<?xml encoding=”utf-8″ ??>
Barclays plans to support more than 17,000 technology entrepreneurs based outside London over the next two years under a new £12 million government grant which has opened for applications.
The bank’s tech business incubator, Eagle Labs, won the grant in January and will add it to the £10 million a year it already spends on business support through its network of 38 advice centres and online meet-ups.
It plans to reach up to 22,000 start-ups in total, with a target to channel 80 per cent of the money to companies outside the capital. Its initiatives replace some of those run by Tech Nation since 2018, which supported more than 5,000 businesses.
Barclays said its programmes aim to address the “key challenges” facing the British tech sector, such as “widening regional and local growth opportunities” and to give specialist support to sectors such as health, digital security, sustainability and agriculture-related tech.
Its advisory board includes Charles Ebubedike, chief executive of the healthcare company Clinova, and Vishal Chatrath, a serial entrepreneur and chief executive of the quantum computing software startup QuantrolOx.
Initially Eagle Labs is extending its existing “funding readiness” training, delivered over three months by its London-based partner Capital Enterprise, a consultancy; launching a 12-month scheme to connect founders of health and agriculture technology start-ups with potential customers or partners, run by the Edinburgh-based tech incubator Codebase; and providing leadership coaching from experts at Cambridge Judge Business School.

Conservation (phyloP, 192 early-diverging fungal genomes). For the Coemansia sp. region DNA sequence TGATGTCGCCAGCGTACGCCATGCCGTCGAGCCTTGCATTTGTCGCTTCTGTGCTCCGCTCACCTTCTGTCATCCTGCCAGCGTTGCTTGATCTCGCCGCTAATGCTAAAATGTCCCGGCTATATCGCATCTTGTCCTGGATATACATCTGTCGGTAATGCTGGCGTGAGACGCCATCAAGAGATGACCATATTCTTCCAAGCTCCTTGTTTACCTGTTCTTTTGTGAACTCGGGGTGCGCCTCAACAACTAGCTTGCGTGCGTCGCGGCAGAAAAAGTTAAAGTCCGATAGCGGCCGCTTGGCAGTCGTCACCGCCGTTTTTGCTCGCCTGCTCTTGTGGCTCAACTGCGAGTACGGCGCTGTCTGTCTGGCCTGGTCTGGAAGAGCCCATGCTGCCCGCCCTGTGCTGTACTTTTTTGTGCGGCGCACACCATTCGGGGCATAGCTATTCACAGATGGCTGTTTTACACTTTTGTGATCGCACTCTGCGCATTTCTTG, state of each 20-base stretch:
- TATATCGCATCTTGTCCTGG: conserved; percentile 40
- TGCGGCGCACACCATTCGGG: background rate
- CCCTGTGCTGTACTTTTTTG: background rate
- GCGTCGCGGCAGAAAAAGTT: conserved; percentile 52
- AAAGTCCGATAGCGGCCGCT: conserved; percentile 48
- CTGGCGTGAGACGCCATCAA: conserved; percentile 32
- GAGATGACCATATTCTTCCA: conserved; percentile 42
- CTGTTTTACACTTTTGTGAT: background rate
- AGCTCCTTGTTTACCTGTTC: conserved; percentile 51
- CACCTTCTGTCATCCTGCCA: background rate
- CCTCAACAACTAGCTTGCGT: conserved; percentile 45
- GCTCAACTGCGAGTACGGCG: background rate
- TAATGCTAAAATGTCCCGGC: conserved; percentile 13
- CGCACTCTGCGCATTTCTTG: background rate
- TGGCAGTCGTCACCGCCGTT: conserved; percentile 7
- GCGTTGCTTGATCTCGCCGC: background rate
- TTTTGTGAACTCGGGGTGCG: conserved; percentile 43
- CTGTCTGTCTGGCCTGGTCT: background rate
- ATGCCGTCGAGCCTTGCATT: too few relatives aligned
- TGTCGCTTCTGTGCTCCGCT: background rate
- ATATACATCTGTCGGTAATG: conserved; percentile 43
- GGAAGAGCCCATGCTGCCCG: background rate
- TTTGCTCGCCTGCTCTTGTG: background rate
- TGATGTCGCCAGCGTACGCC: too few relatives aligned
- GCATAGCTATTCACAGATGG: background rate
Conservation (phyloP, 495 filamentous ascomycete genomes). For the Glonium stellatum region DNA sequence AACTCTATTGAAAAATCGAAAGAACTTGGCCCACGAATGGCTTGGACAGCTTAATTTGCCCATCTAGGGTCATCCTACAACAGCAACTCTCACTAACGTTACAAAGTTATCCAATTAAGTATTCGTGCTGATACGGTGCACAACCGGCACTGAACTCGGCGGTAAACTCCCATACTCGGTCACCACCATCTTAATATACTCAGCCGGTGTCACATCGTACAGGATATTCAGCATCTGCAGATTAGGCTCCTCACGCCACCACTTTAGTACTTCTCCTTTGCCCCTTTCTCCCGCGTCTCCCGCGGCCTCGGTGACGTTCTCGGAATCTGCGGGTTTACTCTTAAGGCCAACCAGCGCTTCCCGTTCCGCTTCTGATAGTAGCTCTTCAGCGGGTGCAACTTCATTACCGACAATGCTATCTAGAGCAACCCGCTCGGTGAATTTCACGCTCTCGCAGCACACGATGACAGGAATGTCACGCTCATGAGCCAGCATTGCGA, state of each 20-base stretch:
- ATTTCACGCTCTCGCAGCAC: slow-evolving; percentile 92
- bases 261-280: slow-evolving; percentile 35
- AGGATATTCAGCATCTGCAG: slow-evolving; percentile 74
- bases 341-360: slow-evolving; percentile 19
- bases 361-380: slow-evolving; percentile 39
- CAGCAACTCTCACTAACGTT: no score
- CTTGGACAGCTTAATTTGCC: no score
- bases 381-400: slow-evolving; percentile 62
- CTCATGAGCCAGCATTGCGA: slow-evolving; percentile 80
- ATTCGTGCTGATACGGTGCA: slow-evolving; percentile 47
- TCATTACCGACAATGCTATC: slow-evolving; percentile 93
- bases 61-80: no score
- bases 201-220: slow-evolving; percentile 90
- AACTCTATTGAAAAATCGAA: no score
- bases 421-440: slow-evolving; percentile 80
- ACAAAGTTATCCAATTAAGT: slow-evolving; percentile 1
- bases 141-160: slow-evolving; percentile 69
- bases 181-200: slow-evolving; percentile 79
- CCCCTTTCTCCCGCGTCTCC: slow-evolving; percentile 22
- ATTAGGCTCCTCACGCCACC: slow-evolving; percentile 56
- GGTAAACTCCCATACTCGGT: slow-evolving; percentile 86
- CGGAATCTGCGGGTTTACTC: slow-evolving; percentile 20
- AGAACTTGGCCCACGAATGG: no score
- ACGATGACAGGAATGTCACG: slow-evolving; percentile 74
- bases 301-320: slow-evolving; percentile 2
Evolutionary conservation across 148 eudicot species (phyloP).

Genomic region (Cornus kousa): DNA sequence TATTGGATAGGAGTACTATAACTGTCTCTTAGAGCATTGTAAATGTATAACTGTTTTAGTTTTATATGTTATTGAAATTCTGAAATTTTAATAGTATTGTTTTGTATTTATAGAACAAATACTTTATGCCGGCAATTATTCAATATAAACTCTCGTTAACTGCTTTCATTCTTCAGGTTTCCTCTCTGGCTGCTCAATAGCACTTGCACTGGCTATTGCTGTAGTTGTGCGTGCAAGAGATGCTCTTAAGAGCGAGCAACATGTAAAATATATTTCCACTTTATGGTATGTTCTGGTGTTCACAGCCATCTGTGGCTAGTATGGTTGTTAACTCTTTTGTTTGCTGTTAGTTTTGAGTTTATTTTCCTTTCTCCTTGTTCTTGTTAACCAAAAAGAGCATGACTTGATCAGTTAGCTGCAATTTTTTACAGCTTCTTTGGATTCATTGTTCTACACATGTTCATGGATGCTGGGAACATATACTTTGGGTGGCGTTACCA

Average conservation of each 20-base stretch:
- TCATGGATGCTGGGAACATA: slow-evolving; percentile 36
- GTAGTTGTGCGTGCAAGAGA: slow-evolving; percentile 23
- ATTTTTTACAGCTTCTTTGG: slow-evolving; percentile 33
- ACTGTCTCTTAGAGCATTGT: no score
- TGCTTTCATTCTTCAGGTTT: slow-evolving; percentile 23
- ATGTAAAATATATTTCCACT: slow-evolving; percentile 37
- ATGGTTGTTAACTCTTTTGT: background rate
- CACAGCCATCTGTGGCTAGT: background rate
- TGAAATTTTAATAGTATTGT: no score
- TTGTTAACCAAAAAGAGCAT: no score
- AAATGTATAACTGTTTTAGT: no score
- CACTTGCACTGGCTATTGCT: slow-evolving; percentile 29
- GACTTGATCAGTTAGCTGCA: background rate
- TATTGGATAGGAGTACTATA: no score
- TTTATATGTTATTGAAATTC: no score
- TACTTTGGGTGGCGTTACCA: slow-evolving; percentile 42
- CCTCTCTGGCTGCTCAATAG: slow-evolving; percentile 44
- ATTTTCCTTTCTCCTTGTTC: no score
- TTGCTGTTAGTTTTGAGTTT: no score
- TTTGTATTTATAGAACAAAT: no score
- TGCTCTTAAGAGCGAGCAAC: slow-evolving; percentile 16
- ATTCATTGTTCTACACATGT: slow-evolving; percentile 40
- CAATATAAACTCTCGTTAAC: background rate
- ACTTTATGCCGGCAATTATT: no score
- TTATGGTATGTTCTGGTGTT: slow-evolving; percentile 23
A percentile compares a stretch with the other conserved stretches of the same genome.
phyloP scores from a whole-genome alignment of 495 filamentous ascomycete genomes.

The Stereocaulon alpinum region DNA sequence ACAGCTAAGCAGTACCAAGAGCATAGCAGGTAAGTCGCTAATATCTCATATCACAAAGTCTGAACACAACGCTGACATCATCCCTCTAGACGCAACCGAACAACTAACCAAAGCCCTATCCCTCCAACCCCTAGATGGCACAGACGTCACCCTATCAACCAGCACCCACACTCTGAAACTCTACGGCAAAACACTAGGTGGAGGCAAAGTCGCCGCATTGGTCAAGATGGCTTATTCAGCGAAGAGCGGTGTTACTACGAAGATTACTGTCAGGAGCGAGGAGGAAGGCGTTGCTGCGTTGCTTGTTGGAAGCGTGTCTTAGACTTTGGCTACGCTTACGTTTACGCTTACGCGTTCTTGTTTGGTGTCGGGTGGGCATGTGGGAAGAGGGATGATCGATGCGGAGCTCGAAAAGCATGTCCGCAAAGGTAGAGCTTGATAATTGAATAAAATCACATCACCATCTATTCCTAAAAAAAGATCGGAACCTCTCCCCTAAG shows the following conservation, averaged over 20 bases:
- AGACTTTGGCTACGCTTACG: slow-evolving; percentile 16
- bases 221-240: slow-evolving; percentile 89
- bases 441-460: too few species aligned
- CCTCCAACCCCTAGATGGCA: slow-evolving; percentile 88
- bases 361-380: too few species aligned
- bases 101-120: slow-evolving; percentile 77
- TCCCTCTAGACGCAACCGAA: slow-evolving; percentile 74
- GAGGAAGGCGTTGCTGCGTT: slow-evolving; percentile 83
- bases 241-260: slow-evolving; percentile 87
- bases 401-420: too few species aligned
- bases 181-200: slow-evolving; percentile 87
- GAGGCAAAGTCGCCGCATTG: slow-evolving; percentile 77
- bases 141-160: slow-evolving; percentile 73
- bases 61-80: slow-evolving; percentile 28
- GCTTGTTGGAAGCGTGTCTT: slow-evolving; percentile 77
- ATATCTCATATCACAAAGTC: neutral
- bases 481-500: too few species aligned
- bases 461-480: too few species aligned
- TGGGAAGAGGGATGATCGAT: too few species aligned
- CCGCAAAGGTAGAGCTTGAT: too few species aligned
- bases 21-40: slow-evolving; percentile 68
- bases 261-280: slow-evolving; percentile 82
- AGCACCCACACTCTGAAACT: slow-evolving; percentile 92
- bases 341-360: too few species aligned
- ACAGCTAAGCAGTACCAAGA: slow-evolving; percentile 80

It has also called on regional business support providers to submit bids for funding to provide training tailored to local needs. Later this year an innovation consultancy called Plexal, based at the former Olympic park in east London and owned by Delancey, a property manager, will launch a six-month training scheme for start-ups looking to grow. It will target “companies with a desire to solve some of society’s challenges”.
Further schemes will be aimed at people trying to get their ideas off the ground, as well as female-led and black-founded tech firms. All participants will have access to mentoring and an information website, which is where the bulk of the support will be delivered.
Paul Scully, minister for tech and the digital economy, said the government wanted the grant “to give UK tech businesses the best start”, adding: “This is central to our plans to make the UK a tech and science superpower.”
Hannah Bernard (pictured above), head of business banking at Barclays, said the £12 million digital growth grant would help Eagle Labs to “amplify” its existing support for tech start-ups and fast-growing companies. Since 2015 it has worked with more than 9,600 companies.
Asked if tech entrepreneurs would notice any gap in support between the closure of Tech Nation last month and the ramping up of the Eagle Labs schemes, she added: “We have not attempted to say that we would do what Tech Nation does — we bid on the basis of a new programme of events. We had the infrastructure there, a cadence of events, that we have then amplified.”